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The UK’s vaunted NHS is a National Health Shambles – it wasn’t ready for the Covid second wave and can’t cope. What a surprise

The UK’s new lockdown is driven by the NHS’s failings – even in a normal winter, it can barely cope with a rise in demand. We need to have an honest debate about it, not put it on a pedestal as the so-called ‘envy of the world.’

The news has been full of images of NHS intensive care units full to bursting. When cases shot up from mid-December, particularly in London and the South East, rising hospital admissions soon followed. This potential to ‘overwhelm‘ NHS capacity was a significant factor in introducing the third lockdown and in the refusal to give any date by which these restrictions might be eased.

But given the human and economic costs of further lockdown measures, increasing NHS capacity so that it could more easily cope with a rise in cases seems like a bargain. So why didn’t it happen? It’s not as if a second wave was unexpected. It was assumed by many leading figures ever since the first wave died down. In mid-September, Boris Johnson declared that the UK was “now seeing a second wave,” something which was “inevitable.”

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People gather in Trafalgar Square to protest against the lockdown imposed by the government, following the outbreak of the coronavirus disease, in London, Britain, September 19, 2020. © REUTERS/Henry Nicholls; (inset) Boris Johnson  © Getty Images/Aaron Chown – WPA Pool
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Perhaps our leaders didn’t really believe that the second wave would be so bad. There is some logic to that. With so many cases in the first wave, there may well have been a degree of immunity that would slow down future outbreaks, particularly in London, which was hit hard the first time round. And it’s true that the ‘R‘ number, which indicates how many people each infected person passes the virus on to, has been significantly lower in the second wave.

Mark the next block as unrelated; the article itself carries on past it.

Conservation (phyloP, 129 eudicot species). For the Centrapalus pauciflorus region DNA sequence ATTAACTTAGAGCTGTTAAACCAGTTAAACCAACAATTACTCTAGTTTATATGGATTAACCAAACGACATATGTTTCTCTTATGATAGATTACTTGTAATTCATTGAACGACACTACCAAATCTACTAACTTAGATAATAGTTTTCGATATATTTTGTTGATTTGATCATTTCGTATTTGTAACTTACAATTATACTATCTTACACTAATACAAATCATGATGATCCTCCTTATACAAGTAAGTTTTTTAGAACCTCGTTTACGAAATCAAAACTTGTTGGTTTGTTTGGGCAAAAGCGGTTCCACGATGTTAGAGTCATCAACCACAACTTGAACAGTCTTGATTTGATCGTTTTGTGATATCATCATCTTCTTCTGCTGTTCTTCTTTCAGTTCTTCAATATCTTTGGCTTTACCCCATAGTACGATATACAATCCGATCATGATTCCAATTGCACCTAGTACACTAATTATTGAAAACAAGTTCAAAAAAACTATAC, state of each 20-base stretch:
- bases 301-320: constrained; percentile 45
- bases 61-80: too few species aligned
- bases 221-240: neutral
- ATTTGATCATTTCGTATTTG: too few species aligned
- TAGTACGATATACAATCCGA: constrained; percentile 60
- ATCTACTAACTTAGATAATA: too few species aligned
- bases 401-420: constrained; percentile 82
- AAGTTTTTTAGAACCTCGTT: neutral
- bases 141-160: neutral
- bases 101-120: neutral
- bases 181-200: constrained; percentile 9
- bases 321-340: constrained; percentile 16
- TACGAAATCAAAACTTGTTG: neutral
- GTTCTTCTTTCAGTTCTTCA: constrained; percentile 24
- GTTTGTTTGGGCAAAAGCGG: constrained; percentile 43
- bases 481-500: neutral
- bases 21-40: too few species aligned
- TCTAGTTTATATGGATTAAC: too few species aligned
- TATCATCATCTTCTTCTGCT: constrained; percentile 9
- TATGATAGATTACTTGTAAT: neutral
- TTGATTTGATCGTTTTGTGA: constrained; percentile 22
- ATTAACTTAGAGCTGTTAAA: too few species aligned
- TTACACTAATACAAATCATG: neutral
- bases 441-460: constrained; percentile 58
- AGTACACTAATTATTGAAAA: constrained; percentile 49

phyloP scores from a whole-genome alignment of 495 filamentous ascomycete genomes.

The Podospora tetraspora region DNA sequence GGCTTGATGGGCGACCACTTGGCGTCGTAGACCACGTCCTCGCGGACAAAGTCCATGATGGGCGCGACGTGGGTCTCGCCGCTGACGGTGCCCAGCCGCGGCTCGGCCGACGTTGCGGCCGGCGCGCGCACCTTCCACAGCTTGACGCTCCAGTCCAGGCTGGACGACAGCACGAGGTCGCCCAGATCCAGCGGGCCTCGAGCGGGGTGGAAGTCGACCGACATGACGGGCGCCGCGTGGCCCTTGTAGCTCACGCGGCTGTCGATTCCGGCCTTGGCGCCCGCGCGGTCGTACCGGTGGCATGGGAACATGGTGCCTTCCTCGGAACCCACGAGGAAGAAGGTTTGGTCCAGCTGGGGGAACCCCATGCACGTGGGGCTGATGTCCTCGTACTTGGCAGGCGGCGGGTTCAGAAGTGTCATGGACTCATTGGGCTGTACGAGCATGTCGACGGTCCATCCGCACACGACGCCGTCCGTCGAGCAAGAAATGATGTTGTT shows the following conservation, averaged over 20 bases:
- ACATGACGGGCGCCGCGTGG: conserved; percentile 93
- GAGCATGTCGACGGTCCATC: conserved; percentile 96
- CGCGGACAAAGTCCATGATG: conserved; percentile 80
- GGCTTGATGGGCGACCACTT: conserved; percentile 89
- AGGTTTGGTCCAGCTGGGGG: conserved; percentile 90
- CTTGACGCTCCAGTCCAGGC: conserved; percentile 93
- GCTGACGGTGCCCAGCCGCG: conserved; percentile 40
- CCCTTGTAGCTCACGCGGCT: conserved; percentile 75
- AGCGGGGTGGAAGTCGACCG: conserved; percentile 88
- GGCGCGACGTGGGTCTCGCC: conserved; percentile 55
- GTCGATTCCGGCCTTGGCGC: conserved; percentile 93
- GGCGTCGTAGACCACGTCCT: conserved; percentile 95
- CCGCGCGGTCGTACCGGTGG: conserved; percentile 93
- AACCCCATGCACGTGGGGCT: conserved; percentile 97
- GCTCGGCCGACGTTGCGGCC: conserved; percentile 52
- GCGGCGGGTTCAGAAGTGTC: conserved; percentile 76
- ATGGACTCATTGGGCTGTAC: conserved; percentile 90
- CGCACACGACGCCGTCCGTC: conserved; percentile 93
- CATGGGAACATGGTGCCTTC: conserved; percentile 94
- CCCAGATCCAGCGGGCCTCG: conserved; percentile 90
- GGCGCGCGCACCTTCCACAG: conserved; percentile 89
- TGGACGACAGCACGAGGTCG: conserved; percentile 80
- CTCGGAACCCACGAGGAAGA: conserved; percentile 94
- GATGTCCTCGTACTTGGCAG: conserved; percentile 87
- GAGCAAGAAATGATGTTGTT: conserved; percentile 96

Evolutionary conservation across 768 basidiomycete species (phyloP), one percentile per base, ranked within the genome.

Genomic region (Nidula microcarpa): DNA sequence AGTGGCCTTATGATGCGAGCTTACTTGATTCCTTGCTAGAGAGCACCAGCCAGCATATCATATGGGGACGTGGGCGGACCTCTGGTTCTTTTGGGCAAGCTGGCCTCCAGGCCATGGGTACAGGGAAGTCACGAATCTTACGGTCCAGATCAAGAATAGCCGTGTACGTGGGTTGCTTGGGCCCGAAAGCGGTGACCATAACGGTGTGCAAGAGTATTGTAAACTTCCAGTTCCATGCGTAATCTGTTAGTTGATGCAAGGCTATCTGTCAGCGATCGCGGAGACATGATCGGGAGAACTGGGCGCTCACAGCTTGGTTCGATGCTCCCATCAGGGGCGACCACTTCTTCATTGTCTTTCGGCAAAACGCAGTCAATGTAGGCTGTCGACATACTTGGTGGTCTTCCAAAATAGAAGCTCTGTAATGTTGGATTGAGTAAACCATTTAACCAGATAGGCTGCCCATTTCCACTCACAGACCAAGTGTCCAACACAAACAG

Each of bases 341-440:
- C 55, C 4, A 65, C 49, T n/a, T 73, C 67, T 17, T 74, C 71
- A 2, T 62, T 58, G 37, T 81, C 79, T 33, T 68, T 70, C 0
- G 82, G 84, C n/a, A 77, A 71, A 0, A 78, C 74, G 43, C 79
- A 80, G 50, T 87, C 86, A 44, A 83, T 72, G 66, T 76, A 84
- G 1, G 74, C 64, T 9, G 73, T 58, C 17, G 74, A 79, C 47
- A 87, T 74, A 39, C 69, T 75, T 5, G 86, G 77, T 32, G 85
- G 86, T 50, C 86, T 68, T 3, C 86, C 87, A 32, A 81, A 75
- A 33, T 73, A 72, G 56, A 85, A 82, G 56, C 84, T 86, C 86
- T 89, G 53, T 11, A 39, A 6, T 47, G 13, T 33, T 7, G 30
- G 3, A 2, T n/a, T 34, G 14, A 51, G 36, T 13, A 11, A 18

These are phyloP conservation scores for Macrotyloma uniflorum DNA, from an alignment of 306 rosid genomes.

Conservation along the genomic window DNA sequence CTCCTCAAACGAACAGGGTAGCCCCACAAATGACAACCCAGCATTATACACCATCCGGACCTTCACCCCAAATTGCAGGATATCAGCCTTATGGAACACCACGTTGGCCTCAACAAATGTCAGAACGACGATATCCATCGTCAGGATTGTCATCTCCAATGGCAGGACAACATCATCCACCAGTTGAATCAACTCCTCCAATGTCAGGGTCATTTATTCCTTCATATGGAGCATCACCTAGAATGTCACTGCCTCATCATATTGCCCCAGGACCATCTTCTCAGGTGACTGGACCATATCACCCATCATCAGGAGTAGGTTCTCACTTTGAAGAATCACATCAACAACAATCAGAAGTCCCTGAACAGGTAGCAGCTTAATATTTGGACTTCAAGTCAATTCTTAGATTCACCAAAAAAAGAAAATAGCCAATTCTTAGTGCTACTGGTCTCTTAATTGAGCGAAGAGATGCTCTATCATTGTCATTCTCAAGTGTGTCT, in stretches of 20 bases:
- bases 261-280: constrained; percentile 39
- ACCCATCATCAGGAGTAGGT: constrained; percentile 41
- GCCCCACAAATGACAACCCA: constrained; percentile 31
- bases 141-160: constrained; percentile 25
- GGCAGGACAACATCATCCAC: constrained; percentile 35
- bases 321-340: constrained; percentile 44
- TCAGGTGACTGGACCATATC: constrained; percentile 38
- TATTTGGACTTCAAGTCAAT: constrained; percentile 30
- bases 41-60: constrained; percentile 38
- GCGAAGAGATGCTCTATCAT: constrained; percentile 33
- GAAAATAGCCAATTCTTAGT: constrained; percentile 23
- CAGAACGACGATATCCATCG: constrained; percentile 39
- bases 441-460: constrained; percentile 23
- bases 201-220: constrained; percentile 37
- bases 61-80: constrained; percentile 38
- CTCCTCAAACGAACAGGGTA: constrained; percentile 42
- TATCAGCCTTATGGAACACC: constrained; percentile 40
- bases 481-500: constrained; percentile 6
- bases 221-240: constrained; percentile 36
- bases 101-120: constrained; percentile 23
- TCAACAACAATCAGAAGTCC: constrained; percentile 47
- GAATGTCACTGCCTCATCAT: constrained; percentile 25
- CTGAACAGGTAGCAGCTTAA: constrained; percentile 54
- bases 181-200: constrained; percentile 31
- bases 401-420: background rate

But this would be to underestimate the problem (something I must admit I did at first, too). It simply means that the spread is slower – but given enough time, and especially going into winter, high levels of infection could still occur. Now throw in the development of a new variant, which led to a rapid rise in the number of cases, and we’ve reached much higher case numbers, hospital admissions and deaths.

Another aspect might be a tendency to ‘cry wolf’ over NHS problems in winter. Year after year, there are headlines about the NHS being in crisis. Politicians have been claiming that we have ‘six weeks/ 14 days/ 24 hours to save the NHS’ for more than 20 years. As a list from satirical magazine, Private Eye, points out, it started with Tony Blair back in 1997 and the idea has been dug up practically every year.

The notion that the NHS would be overwhelmed in winter has been pushed frequently. These links from 2015, 2016, 2017, 2018, and 2019 are just a tiny selection. Some of this seems politically motivated, coming from those who wanted to attack the Conservatives over the NHS. But because the message has been repeated so often, it is easy to become cynical. Nonetheless, there is clearly some truth in the idea that when the NHS has been ‘run hot’ for so long in order to keep costs down, and there have been moments every year, in different regions, where ‘normal‘ winter pressures have seriously stretched NHS resources.

Yet in this year of Covid, spending on the NHS – already running at a whopping £150 BILLION a year – has been boosted by an injection of a further £50 billion to allow it to cope. Yet it can’t. Like most nationalised state enterprises, it is lethargic, bureaucratic, slow to respond and unenterprising.